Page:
From Easy Tiger baking 10,000 loaves of bread to Austin’s Couch Potatoes making masks: Here’s how local businesses are chipping in to help their communities

Easy Tiger is looking to bake 10,000 loaves of bread for those in need locally over the next 60 days. (Courtesy Easy Tiger)
Easy Tiger is looking to bake 10,000 loaves of bread for those in need locally over the next 60 days. (Courtesy Easy Tiger)

Easy Tiger is looking to bake 10,000 loaves of bread for those in need locally over the next 60 days. (Courtesy Easy Tiger)

Every month in Community Impact Newspaper, we feature a section called “impacts” highlighting businesses opening, coming soon, celebrating anniversaries, relocating or closing.

This month, that section will look a little different. City orders to encourage social distancing, slow the spread of the coronavirus and protect residents have dealt a blow to the local economy.

Some local businesses have started new efforts to keep their neighbors healthy and help those in need. We are highlighting some of those efforts, but there are surely more in the community. If you know of a local business that is working to help the community get through this dark time, please send us an email at

1. The Austin Community Foundation, located at 4315 Guadalupe St., Ste. 300, Austin, and United Way for Greater Austin, located at 2000 E. Martin Luther King Jr. Blvd., have partnered to create All Together ATX, a fund that will help nonprofit organizations who are working with those impacted by the economic and health ramifications of the coronavirus. Applications are open through April 17. In addition, ACF has raised money for the artists, service industry workers and hospitality employees affected by the cancellation of the South by Southwest Conferences and Festivals. The Stand With Austin Fund is currently accepting requests for proposals through April 17.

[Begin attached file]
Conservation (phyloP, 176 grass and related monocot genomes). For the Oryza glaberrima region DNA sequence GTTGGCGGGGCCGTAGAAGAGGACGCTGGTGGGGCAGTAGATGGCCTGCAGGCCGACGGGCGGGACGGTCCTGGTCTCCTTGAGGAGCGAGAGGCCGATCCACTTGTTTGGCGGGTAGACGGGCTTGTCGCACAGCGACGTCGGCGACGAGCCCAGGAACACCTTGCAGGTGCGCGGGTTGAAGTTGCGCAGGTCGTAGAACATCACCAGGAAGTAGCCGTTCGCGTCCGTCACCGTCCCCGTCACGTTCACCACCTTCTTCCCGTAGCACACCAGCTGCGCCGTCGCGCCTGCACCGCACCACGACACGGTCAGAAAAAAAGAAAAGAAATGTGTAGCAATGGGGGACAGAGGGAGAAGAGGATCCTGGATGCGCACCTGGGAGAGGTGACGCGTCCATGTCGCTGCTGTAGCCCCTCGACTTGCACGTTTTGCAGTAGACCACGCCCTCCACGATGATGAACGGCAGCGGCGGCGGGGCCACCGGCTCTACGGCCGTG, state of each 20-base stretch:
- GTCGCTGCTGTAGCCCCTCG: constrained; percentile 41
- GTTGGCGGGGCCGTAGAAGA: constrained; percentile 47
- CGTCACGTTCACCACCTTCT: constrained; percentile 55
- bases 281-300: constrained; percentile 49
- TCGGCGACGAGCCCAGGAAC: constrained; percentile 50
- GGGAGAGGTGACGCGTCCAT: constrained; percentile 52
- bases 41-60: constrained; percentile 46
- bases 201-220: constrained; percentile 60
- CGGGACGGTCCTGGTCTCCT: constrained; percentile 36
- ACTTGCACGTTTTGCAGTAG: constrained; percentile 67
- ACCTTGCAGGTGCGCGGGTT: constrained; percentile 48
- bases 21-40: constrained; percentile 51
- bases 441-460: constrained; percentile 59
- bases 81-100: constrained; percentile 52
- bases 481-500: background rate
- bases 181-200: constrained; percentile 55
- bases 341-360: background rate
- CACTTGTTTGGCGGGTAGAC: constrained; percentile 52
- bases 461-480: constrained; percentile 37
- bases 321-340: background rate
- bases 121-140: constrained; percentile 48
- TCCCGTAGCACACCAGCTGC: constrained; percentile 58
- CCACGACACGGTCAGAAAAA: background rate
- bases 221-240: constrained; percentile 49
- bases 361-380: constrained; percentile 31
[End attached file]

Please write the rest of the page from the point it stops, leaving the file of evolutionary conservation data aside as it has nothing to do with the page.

2. Furniture store Austin’s Couch Potatoes, which has a location at 7521 N. Lamar Boulevard, stopped furniture production on March 20 to focus on creating masks and gowns to cover shortages due to the spread of the coronavirus. The store used materials that would have made pillow-casing shells, and after city approval, those masks and gowns were sent to local health care providers. 512-501-6716.

3. The Boys and Girls Club of the Austin Area, 6648 Ed Bluestein Blvd., Austin, is offering “club on the go” kits to families curbside with snacks, supplies for activities, resource lists and more at eight locations across the city, including its home club. The club is accepting donations to fund the kits while the doors are shuttered, and philanthropists Brian and Adria Sheth have pledged to match funds dollar-for-dollar up to $500,000. 512-444-7199.

4. Easy Tiger, which is open for delivery and take-out at 6406 N. I-35, Austin, will embark on an effort to bake 10,000 loaves of bread to charitable organizations that are working to help those impacted by the coronavirus. The beer garden and bakery plans to deliver those loaves over the next 60 days. Easy Tiger will match every loaf of bread purchased in a take-out or delivery order with a loaf for the community—up to 2,000 loaves—and residents can also donate a “community loaf” for $3. 512-494-4151.